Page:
Editorials

Cancer survival in Britain

BMJ 1999; 319 doi: http://dx.doi.org/10.1136/bmj.319.7208.461 (Published 21 August 1999) Cite this as: BMJ 1999;319:461

Is poorer than that of her comparable European neighbours

  1. Karol Sikora, vice president, clinical research (oncology)
  1. Pharmacia and Upjohn, via Robert Koch, 20152 Milan, Italy

    Collecting cancer statistics is a dry business. Much effort, dedication, and skill have been put into developing an effective network of cancer registries around Europe. Further work to standardise the datasets and provide efficient quality control now makes the comparison of cancer survival between European countries realistic. Britain does not do well in such a comparison.1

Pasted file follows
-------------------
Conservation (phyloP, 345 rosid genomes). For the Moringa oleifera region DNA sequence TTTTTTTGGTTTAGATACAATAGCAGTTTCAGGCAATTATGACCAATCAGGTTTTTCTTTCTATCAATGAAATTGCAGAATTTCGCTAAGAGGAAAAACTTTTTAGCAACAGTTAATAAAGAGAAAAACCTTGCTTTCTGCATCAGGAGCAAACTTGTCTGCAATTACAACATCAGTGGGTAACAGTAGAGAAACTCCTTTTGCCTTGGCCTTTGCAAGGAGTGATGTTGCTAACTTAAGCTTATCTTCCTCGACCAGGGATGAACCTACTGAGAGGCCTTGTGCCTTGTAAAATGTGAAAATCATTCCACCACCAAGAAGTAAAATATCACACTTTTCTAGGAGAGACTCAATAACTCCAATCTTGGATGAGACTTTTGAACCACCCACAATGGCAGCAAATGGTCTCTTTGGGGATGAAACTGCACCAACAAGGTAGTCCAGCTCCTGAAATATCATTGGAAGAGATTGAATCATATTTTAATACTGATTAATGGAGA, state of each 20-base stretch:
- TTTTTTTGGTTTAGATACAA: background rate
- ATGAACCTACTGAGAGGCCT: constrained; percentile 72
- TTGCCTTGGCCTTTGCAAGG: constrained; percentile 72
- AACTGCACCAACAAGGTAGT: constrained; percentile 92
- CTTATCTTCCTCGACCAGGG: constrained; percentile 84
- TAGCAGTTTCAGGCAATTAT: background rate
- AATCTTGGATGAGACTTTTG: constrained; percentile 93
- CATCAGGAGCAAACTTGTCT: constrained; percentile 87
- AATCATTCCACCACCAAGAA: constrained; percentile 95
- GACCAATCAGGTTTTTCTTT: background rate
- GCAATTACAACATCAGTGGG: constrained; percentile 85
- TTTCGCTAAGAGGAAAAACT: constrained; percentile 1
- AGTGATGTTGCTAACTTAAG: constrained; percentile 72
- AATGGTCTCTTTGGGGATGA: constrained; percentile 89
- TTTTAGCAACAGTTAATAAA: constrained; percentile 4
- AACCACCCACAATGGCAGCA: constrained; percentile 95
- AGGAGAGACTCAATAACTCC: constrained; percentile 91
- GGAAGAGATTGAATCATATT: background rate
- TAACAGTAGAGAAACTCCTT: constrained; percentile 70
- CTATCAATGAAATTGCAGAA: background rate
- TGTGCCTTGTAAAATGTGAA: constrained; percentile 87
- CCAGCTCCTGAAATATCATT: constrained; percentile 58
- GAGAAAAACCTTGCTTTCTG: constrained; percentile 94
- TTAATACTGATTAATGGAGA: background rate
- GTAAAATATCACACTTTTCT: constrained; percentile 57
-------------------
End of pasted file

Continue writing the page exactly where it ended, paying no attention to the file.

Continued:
The clearest outcome indicator for the quality of cancer care is the percentage of patients surviving five years after diagnosis. Most patients can be considered cured after this time, having actuarial survival curves exactly parallel to people of similar age and sex without cancer.2 The current analysis comes from 33 cancer registries in 17 countries. The figures cover the period 1978-89 and represent the most recent available, to allow for a five year maturation period and for the subsequent collection, analysis, and quality control. Because data come from cancer registries, they do not always cover the entire populations of all the participating countries. Within the United Kingdom data were available for the whole of Scotland and for almost half (46%) …

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